It’s almost Thanksgiving Day – a favorite holiday of many, including mine. So I was excited as I cycled on the gym elliptical and watched a cooking show called The Chew on the overhead TV.  That day’s program focused on Thanksgiving dishes – which somehow made my cycling worth all the effort for the extra calories that lay ahead.

That day’s guest was the lovely Diane Lane, currently starring in Justice League.  The hosts’ job was to suggest a holiday drink for Diane’s crowd, starting with a recipe which included gin, simple syrup and champagne.  But sweet Diane admitted she was looking for a non-alcoholic beverage to sip while she was preparing the meal.

To heck with that.  I’ve learned how to handle Thanksgiving dinners over many decades.  Start early and drink up is my motto.  The family is coming over.  Nuff said.

Next they asked the actress to relay memories while cooking her first Thanksgiving dinner.  Diane admitted that at 23 years of age, she spent hours on the phone with her mom as a cooking coach, only to wind up serving burnt turkey on a tablecloth spread onto her living room floor.  As she recalled, at least the turkey was “legally cooked.”

I remember my first time hosting Turkey Day, believing it was my turn to impress everyone.   For inspiration, I donned a festive apron to look the part.  I wanted to appear just as lovely as my mom did when she cooked the holiday dinners.  I rummaged around for the dark blue roasting pan to prepare the feast.  I picked up a huge Tom Turkey and eagerly read the roasting instructions from the Betty Crocker cookbook my mom had passed down to me when I was first married.

Two and one-half hours later…

Luckily my mom and mother-in-law showed up a bit early. They peeked at the turkey through the front oven door and both gasped when they discovered it was upside down in the roasting pan.

“That’s what the cookbook said!” I argued.

I read that thing twice… start with the breast down in the pan and later flip the bird [no pun intended] over once it’s nearly roasted.

Here’s a snapshot of the recipe book, if you don’t believe me.


Both moms shook their heads. “Poor dear, she’s a first-timer.  We’ll have to take matters into our own hands.”  I was feeling downhearted.

They set out to remove the roaster to correct my mistake.  And, wouldn’t you know, I had fit the oven racks in backwards, so the piping-hot 20-lb. bird nearly fell out onto their feet.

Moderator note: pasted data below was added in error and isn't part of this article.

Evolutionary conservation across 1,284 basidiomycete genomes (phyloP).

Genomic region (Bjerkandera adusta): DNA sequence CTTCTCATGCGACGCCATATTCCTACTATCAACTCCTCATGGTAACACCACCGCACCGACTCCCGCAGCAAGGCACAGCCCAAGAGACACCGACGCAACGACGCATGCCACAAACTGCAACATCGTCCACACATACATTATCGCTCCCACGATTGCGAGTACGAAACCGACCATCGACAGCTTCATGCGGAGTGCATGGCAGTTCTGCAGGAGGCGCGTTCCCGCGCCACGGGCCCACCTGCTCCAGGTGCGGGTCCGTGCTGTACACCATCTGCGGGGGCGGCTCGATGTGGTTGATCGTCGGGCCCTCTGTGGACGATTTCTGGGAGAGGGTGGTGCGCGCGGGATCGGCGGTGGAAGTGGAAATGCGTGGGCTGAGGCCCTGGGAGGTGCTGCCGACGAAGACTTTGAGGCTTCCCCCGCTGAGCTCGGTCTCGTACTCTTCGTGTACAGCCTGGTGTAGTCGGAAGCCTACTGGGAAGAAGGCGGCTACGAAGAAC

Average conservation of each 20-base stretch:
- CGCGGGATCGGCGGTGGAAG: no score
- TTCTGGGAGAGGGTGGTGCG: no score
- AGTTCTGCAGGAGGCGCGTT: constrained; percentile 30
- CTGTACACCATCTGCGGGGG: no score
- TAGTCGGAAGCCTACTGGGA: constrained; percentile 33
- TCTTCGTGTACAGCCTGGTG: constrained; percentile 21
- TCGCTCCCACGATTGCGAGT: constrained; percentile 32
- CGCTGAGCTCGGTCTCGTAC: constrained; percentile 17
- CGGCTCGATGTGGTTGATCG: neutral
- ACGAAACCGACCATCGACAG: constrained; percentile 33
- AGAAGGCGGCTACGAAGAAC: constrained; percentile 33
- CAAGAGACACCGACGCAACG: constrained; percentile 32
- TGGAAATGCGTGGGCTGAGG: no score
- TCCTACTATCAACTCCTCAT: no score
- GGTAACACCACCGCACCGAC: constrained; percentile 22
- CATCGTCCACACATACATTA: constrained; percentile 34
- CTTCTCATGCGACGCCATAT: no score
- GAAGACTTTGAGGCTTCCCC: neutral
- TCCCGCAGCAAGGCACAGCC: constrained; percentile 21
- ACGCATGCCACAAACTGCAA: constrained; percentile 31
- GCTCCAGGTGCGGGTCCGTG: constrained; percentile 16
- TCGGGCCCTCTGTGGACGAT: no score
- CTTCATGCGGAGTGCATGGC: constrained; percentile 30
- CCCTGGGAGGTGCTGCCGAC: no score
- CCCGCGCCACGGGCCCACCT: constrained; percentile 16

But all went well from there, including when my cousin Sandra helped me to unwrap a new box of cutlery to use at dinner.  Sandra reassured me that I didn’t need to first wash the silverware, reminding me that they’d probably never be any cleaner than they were at that moment – straight from the factory-sealed box.  It was definitely time for me to stop worrying about making everything perfect.

Looking back, all those goof-ups didn’t matter.  What matters are the memories from my time as Thanksgiving hostess in 1987, including some family who ate at our table that day but who are no longer with us: Howard, Grace, Sara, and Debbie.  There were other out-of-state relatives that same year, gone now as well, including Martha, Wilma, Annette, Theresa and Glenn.  We always miss them.


Holiday dinner in Pullman – late ’80s.

It’s still my favorite holiday and I always look forward to it

 Each holiday dinner is different.  We never know quite where we’ll be or who will show up, but the food is always wonderful. The Chew hosts suggested a starting appetizer of asparagus in puff pastry, with a white wine butter sauce.  Sounds so easy and delicious.  In a perfect world, I’d serve everything they highlighted on the cooking show.

But in reality, I’ll open bottles of wine for everyone and pour.  We’ll have the traditional turkey and sides – not a time for me to try out new dishes.  And our guests will eat whatever is served.  Because they, like us, were trained years ago to eat what their mothers put before them.  And that’s what they continue to do at our home.


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